There are notable contrasts between our pik3cd knock-in mutants and zebrafish lacking Pten. Zebrafish lacking Pten are not viable and are deformed by 5 dpf, whereas our pik3cd knock-in mutants are adult viable. Zebrafish lacking Pten (owing to ptena−/−;ptenb−/− mutations) have excessive fully differentiated neutrophils from the primitive wave, whereas definitive wave neutrophils differentiate to the point of expressing mpx but not to having granules that can be stained with Sudan Black dye (Choorapoikayil et al., 2014). Consequently, at 5 dpf, zebrafish lacking Pten have excessive Sudan Black-stainable neutrophils in anterior regions but a pronounced deficit in the tail (Choorapoikayil et al., 2014). By contrast, our pik3cd knock-in mutants exhibited excessive neutrophilic inflammation in the tail at 5 dpf, and the neutrophils showed no reduction in Sudan Black staining. Presumably our knock-in mutants had sufficient PI3K signalling to share the ptena−/−;ptenb−/− phenotype of expanded early steps of myelopoiesis, but not so much as to stall later differentiation. The more subtle and restricted phenotypes of our pik3cd knock-in mutants offer further opportunities for investigating the role of PI3K signalling in haemopoiesis.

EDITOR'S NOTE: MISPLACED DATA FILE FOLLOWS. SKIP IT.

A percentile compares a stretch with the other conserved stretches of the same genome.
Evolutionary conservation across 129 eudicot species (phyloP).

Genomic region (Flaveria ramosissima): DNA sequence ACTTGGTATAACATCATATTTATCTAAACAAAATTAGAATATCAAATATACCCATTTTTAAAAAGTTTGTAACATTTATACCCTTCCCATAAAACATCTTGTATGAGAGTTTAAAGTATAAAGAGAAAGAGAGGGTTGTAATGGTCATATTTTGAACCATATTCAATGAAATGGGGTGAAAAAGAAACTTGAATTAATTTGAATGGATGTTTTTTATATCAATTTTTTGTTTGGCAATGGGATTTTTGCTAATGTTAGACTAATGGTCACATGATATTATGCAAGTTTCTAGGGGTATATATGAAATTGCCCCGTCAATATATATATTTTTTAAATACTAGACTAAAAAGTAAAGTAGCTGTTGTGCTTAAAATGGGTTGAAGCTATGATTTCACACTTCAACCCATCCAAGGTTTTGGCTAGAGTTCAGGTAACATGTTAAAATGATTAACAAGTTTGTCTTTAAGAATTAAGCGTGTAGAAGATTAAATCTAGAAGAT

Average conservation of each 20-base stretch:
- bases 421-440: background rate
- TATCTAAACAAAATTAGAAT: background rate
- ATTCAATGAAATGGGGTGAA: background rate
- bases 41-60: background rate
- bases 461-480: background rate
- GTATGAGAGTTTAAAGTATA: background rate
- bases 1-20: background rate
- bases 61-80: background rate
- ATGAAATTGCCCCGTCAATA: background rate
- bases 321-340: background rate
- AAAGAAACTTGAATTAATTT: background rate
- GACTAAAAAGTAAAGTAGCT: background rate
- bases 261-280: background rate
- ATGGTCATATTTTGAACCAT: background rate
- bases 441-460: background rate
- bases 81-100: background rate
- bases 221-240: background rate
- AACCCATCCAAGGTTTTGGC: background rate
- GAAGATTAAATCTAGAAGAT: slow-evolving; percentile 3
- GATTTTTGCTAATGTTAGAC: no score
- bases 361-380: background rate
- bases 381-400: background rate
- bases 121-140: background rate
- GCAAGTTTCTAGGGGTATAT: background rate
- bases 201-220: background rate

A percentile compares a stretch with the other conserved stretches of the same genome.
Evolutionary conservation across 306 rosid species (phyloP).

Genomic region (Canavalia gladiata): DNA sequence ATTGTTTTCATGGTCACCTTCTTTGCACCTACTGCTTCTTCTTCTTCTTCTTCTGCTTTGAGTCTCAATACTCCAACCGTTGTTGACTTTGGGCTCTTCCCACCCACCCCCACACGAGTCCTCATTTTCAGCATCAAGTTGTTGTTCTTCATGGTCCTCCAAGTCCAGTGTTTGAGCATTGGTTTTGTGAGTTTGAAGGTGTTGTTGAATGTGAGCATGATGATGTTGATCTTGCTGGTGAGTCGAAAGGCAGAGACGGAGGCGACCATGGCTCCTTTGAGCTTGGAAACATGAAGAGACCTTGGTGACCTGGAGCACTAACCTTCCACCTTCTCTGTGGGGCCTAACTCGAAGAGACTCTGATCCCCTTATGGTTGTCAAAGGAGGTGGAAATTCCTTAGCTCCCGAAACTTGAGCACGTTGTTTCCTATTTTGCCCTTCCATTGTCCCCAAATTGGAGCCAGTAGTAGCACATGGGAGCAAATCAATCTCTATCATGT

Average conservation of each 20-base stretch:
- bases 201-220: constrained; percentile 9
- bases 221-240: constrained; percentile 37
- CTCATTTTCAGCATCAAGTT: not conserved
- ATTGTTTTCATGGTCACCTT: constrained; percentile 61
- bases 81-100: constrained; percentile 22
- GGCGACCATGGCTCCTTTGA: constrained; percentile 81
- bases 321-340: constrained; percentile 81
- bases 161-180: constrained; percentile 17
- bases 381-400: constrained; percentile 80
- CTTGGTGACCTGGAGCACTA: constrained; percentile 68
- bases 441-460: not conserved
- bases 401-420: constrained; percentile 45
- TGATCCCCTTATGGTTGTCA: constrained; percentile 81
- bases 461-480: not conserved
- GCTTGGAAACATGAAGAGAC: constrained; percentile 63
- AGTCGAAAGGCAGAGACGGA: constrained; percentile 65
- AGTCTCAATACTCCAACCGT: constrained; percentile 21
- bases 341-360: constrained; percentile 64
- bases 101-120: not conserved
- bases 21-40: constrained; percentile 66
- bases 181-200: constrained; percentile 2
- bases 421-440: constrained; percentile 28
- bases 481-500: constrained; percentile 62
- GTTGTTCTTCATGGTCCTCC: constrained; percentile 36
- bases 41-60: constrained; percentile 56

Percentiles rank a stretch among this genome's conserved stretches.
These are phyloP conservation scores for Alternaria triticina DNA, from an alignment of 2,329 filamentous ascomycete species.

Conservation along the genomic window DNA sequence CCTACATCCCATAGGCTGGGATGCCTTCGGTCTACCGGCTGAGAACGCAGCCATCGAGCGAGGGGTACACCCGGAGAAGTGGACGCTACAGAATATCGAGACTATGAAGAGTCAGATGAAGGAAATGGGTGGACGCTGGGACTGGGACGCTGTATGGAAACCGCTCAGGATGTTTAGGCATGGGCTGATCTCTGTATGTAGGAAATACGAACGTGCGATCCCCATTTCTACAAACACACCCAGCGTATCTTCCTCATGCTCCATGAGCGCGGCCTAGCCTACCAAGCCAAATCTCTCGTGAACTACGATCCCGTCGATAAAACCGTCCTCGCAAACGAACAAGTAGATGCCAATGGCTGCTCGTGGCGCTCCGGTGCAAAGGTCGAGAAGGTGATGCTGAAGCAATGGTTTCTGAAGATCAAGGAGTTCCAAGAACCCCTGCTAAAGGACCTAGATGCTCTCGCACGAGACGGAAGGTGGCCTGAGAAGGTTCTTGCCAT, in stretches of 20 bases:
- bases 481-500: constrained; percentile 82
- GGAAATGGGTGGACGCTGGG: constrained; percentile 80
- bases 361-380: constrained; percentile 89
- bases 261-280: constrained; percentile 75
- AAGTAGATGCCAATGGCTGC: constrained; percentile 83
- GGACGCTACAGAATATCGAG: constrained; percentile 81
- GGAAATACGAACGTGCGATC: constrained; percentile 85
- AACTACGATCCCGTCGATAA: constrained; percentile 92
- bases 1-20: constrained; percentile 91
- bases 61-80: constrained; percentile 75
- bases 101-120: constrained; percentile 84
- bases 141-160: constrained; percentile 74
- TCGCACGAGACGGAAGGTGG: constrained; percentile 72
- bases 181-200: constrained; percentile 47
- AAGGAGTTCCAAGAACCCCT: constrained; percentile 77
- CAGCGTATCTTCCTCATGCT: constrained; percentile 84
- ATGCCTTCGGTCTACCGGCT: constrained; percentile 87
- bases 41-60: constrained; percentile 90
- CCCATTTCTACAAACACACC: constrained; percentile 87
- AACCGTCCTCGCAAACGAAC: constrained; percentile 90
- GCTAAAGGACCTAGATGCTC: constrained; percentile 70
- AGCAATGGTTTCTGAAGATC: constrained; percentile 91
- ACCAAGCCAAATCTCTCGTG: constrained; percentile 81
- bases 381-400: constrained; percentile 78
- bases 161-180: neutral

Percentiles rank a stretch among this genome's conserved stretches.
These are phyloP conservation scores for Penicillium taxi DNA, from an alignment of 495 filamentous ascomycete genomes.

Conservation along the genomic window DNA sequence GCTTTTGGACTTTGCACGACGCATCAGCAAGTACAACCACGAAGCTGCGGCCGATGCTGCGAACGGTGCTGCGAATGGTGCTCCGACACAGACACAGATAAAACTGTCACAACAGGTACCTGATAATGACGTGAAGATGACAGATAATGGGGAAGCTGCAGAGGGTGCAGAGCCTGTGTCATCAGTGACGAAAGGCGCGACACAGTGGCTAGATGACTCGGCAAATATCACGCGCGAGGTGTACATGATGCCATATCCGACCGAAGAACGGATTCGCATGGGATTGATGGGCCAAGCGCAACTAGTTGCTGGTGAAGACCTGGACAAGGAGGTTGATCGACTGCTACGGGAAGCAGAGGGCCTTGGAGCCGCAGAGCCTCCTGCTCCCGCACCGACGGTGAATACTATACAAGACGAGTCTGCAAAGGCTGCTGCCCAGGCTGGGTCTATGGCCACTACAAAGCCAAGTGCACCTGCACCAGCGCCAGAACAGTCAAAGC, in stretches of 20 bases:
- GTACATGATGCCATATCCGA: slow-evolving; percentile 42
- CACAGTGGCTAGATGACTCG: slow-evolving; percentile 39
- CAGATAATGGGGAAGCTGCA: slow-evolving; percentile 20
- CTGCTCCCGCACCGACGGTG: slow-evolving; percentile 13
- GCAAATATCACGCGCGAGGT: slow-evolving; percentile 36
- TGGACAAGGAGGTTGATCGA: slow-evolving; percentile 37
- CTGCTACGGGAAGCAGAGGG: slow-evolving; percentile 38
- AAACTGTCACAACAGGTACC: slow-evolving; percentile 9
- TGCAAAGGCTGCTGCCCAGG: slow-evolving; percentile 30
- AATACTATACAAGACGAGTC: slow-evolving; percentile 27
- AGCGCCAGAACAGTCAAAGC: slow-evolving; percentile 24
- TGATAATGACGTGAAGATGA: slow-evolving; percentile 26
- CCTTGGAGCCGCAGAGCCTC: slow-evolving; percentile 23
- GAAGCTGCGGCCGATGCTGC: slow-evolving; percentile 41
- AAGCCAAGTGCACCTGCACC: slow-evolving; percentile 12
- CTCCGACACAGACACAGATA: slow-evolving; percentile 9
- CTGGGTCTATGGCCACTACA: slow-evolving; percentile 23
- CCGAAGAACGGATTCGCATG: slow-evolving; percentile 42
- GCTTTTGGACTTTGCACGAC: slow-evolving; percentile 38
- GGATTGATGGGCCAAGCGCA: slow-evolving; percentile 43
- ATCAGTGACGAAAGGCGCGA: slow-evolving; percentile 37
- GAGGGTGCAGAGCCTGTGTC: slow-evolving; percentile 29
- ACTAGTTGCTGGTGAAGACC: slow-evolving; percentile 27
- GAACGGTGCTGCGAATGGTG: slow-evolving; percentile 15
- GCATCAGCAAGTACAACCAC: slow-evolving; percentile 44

Recurrent bacterial respiratory infections are a feature of APDS1. Studies using genetic mosaic Pik3cdE1020K/+ mice found that increased susceptibility to S. pneumoniae infection was attributable to lymphocyte defects (Stark et al., 2018). Zebrafish larvae provide an infection model dependent on macrophages and neutrophils, prior to the development of functional lymphocytes (Prajsnar et al., 2008, 2012). We found that pik3cdE1017K/+ larvae had unaltered susceptibility to the S. aureus circulation infection model. This suggests that their macrophages and neutrophils retain bactericidal capability, in accord with the previous mouse findings.